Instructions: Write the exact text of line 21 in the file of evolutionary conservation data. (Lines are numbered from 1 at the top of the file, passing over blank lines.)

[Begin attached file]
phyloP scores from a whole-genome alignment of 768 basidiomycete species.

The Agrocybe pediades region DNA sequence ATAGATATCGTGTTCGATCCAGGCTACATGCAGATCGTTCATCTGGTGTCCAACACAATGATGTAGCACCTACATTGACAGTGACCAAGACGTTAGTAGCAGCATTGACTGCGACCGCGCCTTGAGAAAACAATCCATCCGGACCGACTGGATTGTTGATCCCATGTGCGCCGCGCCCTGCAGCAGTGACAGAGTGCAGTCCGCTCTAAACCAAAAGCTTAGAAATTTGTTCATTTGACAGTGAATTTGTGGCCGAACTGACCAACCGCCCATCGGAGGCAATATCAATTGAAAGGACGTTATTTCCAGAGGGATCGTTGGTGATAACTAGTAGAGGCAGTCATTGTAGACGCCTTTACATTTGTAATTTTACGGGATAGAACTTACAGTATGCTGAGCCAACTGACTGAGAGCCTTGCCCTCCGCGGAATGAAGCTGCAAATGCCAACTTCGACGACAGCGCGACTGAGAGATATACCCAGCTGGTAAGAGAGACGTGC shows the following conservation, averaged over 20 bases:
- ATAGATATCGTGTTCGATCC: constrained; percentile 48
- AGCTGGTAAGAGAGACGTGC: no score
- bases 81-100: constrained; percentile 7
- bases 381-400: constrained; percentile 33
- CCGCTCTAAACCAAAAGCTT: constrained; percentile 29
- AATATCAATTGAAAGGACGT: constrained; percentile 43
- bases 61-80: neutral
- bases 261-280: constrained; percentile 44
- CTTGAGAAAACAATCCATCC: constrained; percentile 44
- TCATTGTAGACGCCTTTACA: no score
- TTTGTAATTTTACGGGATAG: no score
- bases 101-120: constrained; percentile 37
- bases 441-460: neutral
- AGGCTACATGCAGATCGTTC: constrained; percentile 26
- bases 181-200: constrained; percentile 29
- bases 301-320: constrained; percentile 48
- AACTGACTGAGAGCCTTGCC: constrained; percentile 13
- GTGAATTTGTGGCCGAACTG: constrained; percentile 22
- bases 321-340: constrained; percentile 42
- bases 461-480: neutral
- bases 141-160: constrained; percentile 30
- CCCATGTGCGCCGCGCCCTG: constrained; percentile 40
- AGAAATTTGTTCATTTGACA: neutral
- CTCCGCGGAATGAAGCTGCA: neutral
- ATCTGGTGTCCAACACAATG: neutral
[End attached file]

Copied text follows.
- bases 321-340: constrained; percentile 42